Time Warner Cable's proposed merger with Comcast is being opposed by Netflix.
The popular video streaming service is the most visible company with ties to Comcast to have voiced their concerns about the proposed $45.3 billion merger between the two largest U.S. cable companies.
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"It's more in the public interest to either not have them merge or if the government goes ahead with it, to at least put some significant merger agreements, settlements in there," Netflix Chief Executive Officer Reed Hastings said in a webcast following the company's quarterly results, Reuters reported
The primary concern, as Netflix expressed in a recent letter to shareholders, is that through the merger, Comcast would gain "anticompetitive leverage" to charge arbitrary fees on companies that rely on its Internet service.
If the Senate Judiciary Committee gives the merger the green light, the combined company would have 33 million cable subscribers and nearly as many broadband users, The Washington Post reported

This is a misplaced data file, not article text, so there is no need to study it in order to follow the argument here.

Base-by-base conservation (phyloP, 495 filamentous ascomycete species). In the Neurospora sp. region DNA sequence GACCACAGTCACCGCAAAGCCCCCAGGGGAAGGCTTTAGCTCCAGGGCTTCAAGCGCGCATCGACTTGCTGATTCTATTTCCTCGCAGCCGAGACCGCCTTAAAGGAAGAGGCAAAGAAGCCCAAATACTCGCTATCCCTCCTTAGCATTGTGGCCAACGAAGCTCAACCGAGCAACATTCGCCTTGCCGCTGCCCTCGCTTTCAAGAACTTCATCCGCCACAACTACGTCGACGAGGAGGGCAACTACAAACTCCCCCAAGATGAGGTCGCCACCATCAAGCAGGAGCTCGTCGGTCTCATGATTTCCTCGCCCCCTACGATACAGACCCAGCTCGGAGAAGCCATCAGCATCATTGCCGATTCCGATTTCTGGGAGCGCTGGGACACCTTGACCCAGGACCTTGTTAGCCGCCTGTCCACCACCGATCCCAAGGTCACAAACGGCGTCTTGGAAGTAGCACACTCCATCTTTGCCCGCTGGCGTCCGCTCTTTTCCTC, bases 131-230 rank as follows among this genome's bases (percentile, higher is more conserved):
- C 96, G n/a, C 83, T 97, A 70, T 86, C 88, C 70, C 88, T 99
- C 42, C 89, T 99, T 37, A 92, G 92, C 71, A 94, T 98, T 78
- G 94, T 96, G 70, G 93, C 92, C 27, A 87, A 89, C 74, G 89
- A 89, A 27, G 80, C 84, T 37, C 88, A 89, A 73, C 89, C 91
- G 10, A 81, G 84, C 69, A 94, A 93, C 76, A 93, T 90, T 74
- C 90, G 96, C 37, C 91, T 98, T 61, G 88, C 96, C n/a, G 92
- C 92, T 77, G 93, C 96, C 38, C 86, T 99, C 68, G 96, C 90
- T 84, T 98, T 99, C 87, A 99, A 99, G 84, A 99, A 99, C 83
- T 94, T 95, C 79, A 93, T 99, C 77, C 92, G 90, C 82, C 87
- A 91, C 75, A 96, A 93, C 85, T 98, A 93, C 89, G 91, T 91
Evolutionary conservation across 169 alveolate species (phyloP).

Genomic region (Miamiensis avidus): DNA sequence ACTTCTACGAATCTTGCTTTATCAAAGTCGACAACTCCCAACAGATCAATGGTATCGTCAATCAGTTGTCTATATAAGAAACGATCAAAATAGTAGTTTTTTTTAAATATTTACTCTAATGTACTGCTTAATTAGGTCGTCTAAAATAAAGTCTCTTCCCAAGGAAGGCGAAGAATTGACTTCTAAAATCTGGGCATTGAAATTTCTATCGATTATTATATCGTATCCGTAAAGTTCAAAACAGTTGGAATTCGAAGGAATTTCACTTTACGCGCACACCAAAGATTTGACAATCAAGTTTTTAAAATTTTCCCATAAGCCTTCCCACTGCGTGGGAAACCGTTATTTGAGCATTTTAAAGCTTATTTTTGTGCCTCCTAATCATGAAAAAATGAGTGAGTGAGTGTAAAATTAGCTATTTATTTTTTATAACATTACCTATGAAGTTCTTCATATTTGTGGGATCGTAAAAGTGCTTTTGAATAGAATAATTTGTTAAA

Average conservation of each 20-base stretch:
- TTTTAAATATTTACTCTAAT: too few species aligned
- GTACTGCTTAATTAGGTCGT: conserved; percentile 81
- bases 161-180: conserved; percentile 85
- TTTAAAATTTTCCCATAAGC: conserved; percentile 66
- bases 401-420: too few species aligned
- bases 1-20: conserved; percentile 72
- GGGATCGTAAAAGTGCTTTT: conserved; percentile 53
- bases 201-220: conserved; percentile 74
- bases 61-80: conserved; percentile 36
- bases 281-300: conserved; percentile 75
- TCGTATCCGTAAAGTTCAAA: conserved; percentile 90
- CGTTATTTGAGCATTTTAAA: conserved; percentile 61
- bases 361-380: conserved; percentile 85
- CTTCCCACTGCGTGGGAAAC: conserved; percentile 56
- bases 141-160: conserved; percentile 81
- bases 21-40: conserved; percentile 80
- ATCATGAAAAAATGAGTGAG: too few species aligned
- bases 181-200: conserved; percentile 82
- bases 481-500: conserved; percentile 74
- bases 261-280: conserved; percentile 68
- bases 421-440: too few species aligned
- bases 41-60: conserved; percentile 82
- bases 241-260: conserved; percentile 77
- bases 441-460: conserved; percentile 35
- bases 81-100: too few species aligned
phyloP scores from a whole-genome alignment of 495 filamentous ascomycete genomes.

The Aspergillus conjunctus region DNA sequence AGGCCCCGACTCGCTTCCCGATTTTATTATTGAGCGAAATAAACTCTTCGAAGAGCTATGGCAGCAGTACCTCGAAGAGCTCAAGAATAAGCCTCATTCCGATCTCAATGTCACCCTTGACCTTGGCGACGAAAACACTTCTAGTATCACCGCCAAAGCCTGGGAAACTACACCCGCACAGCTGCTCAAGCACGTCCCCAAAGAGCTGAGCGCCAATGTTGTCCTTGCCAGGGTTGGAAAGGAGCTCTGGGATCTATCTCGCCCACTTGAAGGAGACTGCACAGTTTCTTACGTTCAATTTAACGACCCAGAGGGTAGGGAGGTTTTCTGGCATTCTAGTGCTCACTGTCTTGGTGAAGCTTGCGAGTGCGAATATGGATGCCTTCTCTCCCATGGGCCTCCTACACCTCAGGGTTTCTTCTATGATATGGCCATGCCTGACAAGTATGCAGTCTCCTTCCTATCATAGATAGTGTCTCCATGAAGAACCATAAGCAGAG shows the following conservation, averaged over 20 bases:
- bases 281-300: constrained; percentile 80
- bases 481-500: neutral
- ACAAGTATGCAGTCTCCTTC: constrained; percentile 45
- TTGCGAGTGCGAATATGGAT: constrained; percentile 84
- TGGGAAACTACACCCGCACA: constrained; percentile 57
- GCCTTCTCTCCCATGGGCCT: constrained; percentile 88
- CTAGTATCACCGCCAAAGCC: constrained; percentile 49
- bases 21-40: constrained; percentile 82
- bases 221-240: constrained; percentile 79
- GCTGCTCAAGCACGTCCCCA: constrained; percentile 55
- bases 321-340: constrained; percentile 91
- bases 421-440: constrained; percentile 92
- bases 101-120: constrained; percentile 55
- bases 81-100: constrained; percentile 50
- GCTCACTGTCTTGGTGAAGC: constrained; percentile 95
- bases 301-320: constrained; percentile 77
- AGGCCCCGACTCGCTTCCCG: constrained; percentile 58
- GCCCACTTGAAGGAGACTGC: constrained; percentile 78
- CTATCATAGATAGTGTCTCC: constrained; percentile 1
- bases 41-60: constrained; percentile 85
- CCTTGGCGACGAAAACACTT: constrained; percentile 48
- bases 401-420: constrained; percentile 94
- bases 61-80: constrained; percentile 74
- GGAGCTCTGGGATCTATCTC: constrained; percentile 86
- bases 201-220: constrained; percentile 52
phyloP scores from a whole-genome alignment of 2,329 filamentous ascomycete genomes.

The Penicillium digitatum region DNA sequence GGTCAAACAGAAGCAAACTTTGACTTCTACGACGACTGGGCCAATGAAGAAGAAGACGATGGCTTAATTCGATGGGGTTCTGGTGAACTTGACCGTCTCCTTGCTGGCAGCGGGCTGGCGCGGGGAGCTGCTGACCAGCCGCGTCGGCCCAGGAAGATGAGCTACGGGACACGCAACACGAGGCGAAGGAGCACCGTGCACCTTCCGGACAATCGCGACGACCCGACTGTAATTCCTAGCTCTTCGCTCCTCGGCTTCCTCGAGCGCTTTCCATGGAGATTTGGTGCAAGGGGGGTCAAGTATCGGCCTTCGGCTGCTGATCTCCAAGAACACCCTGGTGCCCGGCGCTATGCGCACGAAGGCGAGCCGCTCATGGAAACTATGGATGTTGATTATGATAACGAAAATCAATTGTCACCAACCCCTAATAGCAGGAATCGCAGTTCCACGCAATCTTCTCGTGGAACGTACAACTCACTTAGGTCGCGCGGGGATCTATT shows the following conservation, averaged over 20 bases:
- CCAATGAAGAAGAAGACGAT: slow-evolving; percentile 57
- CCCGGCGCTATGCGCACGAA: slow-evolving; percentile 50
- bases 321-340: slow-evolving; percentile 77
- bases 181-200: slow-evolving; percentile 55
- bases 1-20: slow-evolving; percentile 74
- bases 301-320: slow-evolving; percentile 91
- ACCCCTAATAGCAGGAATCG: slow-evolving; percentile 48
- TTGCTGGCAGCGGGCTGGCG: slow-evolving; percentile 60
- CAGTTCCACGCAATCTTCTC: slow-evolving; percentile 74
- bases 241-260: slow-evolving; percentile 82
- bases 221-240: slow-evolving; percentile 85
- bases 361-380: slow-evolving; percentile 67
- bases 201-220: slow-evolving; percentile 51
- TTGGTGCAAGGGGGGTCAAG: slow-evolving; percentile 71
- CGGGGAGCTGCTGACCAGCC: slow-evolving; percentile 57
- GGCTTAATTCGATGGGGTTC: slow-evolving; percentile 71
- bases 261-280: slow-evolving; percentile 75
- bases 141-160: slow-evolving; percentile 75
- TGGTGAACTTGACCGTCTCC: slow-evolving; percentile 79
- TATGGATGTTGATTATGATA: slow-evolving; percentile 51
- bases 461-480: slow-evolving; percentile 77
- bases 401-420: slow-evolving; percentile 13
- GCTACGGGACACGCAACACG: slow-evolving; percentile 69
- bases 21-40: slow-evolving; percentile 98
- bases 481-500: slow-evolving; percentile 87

Among lawmakers, Minnesota Democratic Senator Al Franken is one of the most apprehensive
when it comes to how the merger would impact the U.S. media. In a letter to regulators earlier this month, Franken expressed his concerns over the merger.
"My concern is that as Comcast continues to get bigger, it will have even more power to exercise its leverage and squeeze consumers," Franken wrote.
"I'm against this deal," Franken added during a subsequent hearing. "I believe this deal will result in fewer choices, higher prices, and even worse service for my constituents."
On Monday, the Netflix executive told Reuters that he favors the federal government imposing "some enduring form of no-fee interconnect" if the merger is approved by regulators.
In response to Netflix's opposition, Comcast responded with an immediate statement.
"Netflix's opposition to our Time Warner Cable transaction is based on inaccurate claims and arguments," the cable operator said. "There has been no company that has had a stronger commitment to openness of the Internet than Comcast."
Over the coming months, the Justice Department and the U.S. Federal Communications Commission will likely review the merger's impact on competition, with a particular focus on antitrust and public interest concerns.
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